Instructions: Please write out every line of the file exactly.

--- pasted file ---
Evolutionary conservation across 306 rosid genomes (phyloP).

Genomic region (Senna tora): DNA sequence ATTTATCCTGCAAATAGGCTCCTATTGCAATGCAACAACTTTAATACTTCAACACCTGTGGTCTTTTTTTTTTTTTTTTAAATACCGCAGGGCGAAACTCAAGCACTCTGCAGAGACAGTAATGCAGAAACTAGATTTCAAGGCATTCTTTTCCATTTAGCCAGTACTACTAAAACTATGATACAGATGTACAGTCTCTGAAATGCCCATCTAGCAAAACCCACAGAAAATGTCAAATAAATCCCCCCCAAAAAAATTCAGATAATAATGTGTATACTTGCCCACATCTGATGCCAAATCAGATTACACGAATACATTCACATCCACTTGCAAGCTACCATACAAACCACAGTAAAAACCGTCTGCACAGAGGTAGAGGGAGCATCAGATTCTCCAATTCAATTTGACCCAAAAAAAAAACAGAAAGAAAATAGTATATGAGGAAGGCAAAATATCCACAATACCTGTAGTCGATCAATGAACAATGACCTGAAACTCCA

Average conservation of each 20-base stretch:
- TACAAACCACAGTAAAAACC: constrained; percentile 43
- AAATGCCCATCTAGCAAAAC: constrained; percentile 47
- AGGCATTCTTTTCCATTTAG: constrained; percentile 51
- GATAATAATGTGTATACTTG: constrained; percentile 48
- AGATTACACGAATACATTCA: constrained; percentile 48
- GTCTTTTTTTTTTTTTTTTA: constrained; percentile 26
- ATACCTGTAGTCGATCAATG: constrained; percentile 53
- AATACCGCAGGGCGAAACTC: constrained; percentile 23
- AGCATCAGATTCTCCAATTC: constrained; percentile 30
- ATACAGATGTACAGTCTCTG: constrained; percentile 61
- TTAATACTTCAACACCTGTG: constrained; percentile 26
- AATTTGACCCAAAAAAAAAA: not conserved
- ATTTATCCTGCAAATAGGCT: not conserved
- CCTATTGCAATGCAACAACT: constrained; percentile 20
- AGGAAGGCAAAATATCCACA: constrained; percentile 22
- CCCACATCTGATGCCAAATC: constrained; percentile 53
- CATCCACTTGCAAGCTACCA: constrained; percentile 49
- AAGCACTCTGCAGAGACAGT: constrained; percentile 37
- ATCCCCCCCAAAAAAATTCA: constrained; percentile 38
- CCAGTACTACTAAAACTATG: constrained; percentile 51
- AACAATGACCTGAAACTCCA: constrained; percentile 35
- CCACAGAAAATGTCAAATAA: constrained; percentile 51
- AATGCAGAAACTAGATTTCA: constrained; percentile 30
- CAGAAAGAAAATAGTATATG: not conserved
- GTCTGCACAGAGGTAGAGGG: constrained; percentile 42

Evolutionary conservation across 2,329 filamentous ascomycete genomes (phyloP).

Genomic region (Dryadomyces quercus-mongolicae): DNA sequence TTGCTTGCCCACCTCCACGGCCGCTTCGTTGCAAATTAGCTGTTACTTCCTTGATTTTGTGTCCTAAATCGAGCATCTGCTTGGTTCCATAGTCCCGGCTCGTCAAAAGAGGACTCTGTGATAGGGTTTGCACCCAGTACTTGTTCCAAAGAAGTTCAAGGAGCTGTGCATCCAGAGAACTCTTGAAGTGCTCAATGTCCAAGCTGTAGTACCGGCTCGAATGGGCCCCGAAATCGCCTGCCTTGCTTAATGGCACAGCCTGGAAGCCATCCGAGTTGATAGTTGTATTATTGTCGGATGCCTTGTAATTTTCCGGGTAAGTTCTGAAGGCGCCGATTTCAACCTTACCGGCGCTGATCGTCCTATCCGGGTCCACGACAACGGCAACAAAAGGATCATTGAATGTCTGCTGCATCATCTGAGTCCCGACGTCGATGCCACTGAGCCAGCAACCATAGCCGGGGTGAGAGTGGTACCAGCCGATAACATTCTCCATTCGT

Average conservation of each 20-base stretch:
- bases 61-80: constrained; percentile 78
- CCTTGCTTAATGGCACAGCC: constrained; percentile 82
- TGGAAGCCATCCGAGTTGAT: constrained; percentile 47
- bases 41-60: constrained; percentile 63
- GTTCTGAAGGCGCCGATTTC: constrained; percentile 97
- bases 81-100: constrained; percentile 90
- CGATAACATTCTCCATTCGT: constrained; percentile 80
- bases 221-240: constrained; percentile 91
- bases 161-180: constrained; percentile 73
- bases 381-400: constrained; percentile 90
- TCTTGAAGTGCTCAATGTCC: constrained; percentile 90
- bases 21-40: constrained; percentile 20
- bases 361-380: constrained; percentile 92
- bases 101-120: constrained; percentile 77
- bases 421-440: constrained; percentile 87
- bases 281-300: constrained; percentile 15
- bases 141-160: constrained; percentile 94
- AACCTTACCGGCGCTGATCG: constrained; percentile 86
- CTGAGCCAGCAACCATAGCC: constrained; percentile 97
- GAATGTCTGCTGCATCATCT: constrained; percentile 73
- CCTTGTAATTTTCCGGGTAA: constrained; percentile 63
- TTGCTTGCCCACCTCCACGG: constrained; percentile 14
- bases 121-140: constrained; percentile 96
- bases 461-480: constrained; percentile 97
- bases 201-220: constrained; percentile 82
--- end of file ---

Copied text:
Evolutionary conservation across 306 rosid genomes (phyloP).

Genomic region (Senna tora): DNA sequence ATTTATCCTGCAAATAGGCTCCTATTGCAATGCAACAACTTTAATACTTCAACACCTGTGGTCTTTTTTTTTTTTTTTTAAATACCGCAGGGCGAAACTCAAGCACTCTGCAGAGACAGTAATGCAGAAACTAGATTTCAAGGCATTCTTTTCCATTTAGCCAGTACTACTAAAACTATGATACAGATGTACAGTCTCTGAAATGCCCATCTAGCAAAACCCACAGAAAATGTCAAATAAATCCCCCCCAAAAAAATTCAGATAATAATGTGTATACTTGCCCACATCTGATGCCAAATCAGATTACACGAATACATTCACATCCACTTGCAAGCTACCATACAAACCACAGTAAAAACCGTCTGCACAGAGGTAGAGGGAGCATCAGATTCTCCAATTCAATTTGACCCAAAAAAAAAACAGAAAGAAAATAGTATATGAGGAAGGCAAAATATCCACAATACCTGTAGTCGATCAATGAACAATGACCTGAAACTCCA

Average conservation of each 20-base stretch:
- TACAAACCACAGTAAAAACC: constrained; percentile 43
- AAATGCCCATCTAGCAAAAC: constrained; percentile 47
- AGGCATTCTTTTCCATTTAG: constrained; percentile 51
- GATAATAATGTGTATACTTG: constrained; percentile 48
- AGATTACACGAATACATTCA: constrained; percentile 48
- GTCTTTTTTTTTTTTTTTTA: constrained; percentile 26
- ATACCTGTAGTCGATCAATG: constrained; percentile 53
- AATACCGCAGGGCGAAACTC: constrained; percentile 23
- AGCATCAGATTCTCCAATTC: constrained; percentile 30
- ATACAGATGTACAGTCTCTG: constrained; percentile 61
- TTAATACTTCAACACCTGTG: constrained; percentile 26
- AATTTGACCCAAAAAAAAAA: not conserved
- ATTTATCCTGCAAATAGGCT: not conserved
- CCTATTGCAATGCAACAACT: constrained; percentile 20
- AGGAAGGCAAAATATCCACA: constrained; percentile 22
- CCCACATCTGATGCCAAATC: constrained; percentile 53
- CATCCACTTGCAAGCTACCA: constrained; percentile 49
- AAGCACTCTGCAGAGACAGT: constrained; percentile 37
- ATCCCCCCCAAAAAAATTCA: constrained; percentile 38
- CCAGTACTACTAAAACTATG: constrained; percentile 51
- AACAATGACCTGAAACTCCA: constrained; percentile 35
- CCACAGAAAATGTCAAATAA: constrained; percentile 51
- AATGCAGAAACTAGATTTCA: constrained; percentile 30
- CAGAAAGAAAATAGTATATG: not conserved
- GTCTGCACAGAGGTAGAGGG: constrained; percentile 42

Evolutionary conservation across 2,329 filamentous ascomycete genomes (phyloP).

Genomic region (Dryadomyces quercus-mongolicae): DNA sequence TTGCTTGCCCACCTCCACGGCCGCTTCGTTGCAAATTAGCTGTTACTTCCTTGATTTTGTGTCCTAAATCGAGCATCTGCTTGGTTCCATAGTCCCGGCTCGTCAAAAGAGGACTCTGTGATAGGGTTTGCACCCAGTACTTGTTCCAAAGAAGTTCAAGGAGCTGTGCATCCAGAGAACTCTTGAAGTGCTCAATGTCCAAGCTGTAGTACCGGCTCGAATGGGCCCCGAAATCGCCTGCCTTGCTTAATGGCACAGCCTGGAAGCCATCCGAGTTGATAGTTGTATTATTGTCGGATGCCTTGTAATTTTCCGGGTAAGTTCTGAAGGCGCCGATTTCAACCTTACCGGCGCTGATCGTCCTATCCGGGTCCACGACAACGGCAACAAAAGGATCATTGAATGTCTGCTGCATCATCTGAGTCCCGACGTCGATGCCACTGAGCCAGCAACCATAGCCGGGGTGAGAGTGGTACCAGCCGATAACATTCTCCATTCGT

Average conservation of each 20-base stretch:
- bases 61-80: constrained; percentile 78
- CCTTGCTTAATGGCACAGCC: constrained; percentile 82
- TGGAAGCCATCCGAGTTGAT: constrained; percentile 47
- bases 41-60: constrained; percentile 63
- GTTCTGAAGGCGCCGATTTC: constrained; percentile 97
- bases 81-100: constrained; percentile 90
- CGATAACATTCTCCATTCGT: constrained; percentile 80
- bases 221-240: constrained; percentile 91
- bases 161-180: constrained; percentile 73
- bases 381-400: constrained; percentile 90
- TCTTGAAGTGCTCAATGTCC: constrained; percentile 90
- bases 21-40: constrained; percentile 20
- bases 361-380: constrained; percentile 92
- bases 101-120: constrained; percentile 77
- bases 421-440: constrained; percentile 87
- bases 281-300: constrained; percentile 15
- bases 141-160: constrained; percentile 94
- AACCTTACCGGCGCTGATCG: constrained; percentile 86
- CTGAGCCAGCAACCATAGCC: constrained; percentile 97
- GAATGTCTGCTGCATCATCT: constrained; percentile 73
- CCTTGTAATTTTCCGGGTAA: constrained; percentile 63
- TTGCTTGCCCACCTCCACGG: constrained; percentile 14
- bases 121-140: constrained; percentile 96
- bases 461-480: constrained; percentile 97
- bases 201-220: constrained; percentile 82